Bringing new meaning to the phrase “server farm,” researchers are finding ways to use excess heat from data centers to grow fruits, vegetables, and other produce — and even eels and lobsters.
These innovative projects, sometimes called data center–heated greenhouses or organic data centers, locate a greenhouse or other growing space near computer servers. They then create favorable growing conditions with heat that is considered “a huge problem” in general, according to Mark Bjornsgaard, the founder of data center company Deep Green, as reported by the BBC.
When we access things online, we often connect with computers grouped in “server farms” or, when they’re in dedicated facilities, “data centers.” These centers have amazing abilities to store, process, and share information; they’re also resource-intensive and expensive to run.
Our clicks and connections add up as data centers run 24/7, guzzling energy and producing heat that’s traditionally released as waste. Most data centers also use large volumes of water for cooling — for example, Google’s servers use billions of gallons, according to Time magazine.
As Information Week covered this month, examples of data centers using waste heat for agriculture include a greenhouse in Sweden producing veggies and fruits, another Swedish venture growing microgreens, and a Japanese center raising eels (a popular food in Japan).
An urban farm opened on a data-center rooftop in Paris last year, reported Data Center Dynamics, and there are other projects underway in Sweden and the Netherlands, as well as at a lobster farm in Norway.
The projects often happen in cold climates where data centers benefit from natural cooling, as GreenBiz notes; this also provides opportunities to grow produce where farming wouldn’t normally be possible, preventing additional pollution from importing the goods.
Experiments with agriculture at data centers have been going on since at least 2008, when the University of Notre Dame partnered with South Bend, Indiana, to supply heat for greenhouses. In 2010, a data center developed an experimental arboretum in Paris.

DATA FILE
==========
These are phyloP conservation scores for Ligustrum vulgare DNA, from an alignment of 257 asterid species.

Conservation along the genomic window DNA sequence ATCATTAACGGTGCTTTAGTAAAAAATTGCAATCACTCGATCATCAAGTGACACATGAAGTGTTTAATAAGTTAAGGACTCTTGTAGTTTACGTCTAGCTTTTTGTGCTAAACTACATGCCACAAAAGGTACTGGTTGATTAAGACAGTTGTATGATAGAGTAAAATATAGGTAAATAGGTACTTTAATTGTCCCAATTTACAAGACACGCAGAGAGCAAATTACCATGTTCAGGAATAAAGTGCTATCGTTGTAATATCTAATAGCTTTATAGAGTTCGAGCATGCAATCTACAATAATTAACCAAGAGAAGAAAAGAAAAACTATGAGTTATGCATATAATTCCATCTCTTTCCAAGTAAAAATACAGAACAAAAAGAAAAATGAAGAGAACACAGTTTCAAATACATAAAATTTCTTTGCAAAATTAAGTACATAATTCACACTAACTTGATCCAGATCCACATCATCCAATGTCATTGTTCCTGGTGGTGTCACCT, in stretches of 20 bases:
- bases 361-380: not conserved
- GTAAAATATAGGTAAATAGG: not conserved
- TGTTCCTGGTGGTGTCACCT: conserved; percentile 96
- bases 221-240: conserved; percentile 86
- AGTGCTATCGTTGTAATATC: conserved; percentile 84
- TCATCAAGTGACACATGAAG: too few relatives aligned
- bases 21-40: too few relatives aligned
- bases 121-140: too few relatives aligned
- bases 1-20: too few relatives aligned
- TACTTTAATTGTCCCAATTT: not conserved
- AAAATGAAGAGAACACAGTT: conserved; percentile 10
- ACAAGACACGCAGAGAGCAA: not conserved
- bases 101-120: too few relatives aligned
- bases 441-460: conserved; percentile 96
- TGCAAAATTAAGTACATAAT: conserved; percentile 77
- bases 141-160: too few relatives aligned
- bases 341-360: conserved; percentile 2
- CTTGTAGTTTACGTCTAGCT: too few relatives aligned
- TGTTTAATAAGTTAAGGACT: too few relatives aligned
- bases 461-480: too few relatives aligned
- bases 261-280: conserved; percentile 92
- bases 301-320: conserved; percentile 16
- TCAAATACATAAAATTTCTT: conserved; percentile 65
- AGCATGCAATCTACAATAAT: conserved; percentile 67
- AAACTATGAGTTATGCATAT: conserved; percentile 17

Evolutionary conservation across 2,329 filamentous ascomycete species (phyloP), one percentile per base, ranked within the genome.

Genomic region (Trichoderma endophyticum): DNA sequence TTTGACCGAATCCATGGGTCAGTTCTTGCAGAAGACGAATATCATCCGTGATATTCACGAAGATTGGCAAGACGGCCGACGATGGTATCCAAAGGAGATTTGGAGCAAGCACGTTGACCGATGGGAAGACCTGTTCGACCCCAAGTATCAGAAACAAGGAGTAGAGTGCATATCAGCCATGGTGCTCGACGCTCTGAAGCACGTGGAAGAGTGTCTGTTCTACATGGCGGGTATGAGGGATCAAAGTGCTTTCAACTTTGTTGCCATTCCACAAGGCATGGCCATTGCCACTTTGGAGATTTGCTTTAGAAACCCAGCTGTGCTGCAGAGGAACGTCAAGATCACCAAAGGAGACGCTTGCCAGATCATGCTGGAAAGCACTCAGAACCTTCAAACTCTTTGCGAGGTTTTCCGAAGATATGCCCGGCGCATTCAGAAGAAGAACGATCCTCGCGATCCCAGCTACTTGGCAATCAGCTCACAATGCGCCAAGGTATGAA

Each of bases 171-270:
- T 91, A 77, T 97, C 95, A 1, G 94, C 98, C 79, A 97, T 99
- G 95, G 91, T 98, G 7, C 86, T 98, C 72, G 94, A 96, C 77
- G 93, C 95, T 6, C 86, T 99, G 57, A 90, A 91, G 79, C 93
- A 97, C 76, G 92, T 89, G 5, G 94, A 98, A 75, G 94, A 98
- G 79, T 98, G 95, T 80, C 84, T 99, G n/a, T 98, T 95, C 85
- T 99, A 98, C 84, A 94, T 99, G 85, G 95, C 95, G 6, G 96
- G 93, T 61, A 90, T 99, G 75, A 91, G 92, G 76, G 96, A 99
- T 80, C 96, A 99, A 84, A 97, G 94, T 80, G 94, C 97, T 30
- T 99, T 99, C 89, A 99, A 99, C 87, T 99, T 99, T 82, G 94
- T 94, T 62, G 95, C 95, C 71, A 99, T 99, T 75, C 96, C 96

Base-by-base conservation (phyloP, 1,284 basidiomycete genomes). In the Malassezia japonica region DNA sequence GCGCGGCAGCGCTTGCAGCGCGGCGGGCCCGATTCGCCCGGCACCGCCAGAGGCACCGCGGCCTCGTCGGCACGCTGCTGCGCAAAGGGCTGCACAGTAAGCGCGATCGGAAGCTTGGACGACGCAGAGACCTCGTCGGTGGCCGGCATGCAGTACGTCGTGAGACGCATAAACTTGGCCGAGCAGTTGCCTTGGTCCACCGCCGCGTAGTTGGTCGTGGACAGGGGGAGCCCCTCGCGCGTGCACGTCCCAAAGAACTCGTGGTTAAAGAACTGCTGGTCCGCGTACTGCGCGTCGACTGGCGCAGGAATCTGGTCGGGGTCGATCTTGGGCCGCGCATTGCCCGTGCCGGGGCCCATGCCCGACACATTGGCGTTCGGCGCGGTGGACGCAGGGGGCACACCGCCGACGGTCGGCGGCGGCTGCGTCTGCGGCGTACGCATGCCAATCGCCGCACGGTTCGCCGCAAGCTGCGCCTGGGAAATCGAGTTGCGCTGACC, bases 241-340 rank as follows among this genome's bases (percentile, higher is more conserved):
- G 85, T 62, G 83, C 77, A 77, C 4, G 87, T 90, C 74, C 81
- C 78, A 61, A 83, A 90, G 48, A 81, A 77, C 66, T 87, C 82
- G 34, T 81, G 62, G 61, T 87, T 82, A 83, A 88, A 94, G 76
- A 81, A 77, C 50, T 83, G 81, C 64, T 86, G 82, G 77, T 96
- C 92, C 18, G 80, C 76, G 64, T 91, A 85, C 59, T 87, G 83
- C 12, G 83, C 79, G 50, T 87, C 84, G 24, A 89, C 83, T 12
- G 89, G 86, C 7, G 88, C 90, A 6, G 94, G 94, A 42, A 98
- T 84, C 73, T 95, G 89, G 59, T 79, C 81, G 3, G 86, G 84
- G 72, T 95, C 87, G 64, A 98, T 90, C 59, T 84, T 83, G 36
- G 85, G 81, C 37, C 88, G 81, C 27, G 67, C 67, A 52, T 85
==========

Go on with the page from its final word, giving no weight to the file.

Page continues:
Using waste heat in greenhouses has some drawbacks. As The Conversation documents, greenhouses have their own environmental impacts, energy requirements, and possible concerns for low-wage workers. There’s also the potential for feel-good stories about integrating greenhouses to overshadow other issues with data center expansion, “including the significant environmental and social impacts of hardware manufacturing, land use, and labor.”
That said, using waste heat to grow food provides an opportunity to use energy more effectively. The International Energy Agency says that data centers and transmission lines each account for up to 1.5% of global electricity use and are responsible for 1% of the energy-related pollution overheating the planet.
Ultimately, data centers could be self-motivated to make use of their heat. The website VentureBeat notes, “Many data center cooling systems weren’t designed to withstand the heat waves the world is experiencing today … leading to many of the world’s most popular websites and applications crashing.”
Using the extra heat can also open new revenue streams. Besides aiding agriculture, heat can dry commodities like coffee beans, tea leaves, or algae used in biofuels, says Information Week.
Petter Terenius, a lecturer at Uppsala University, told the outlet, “The bottom line is that waste heat reuse is both the environmentally responsible thing to do and also profitable for the data center owner.”
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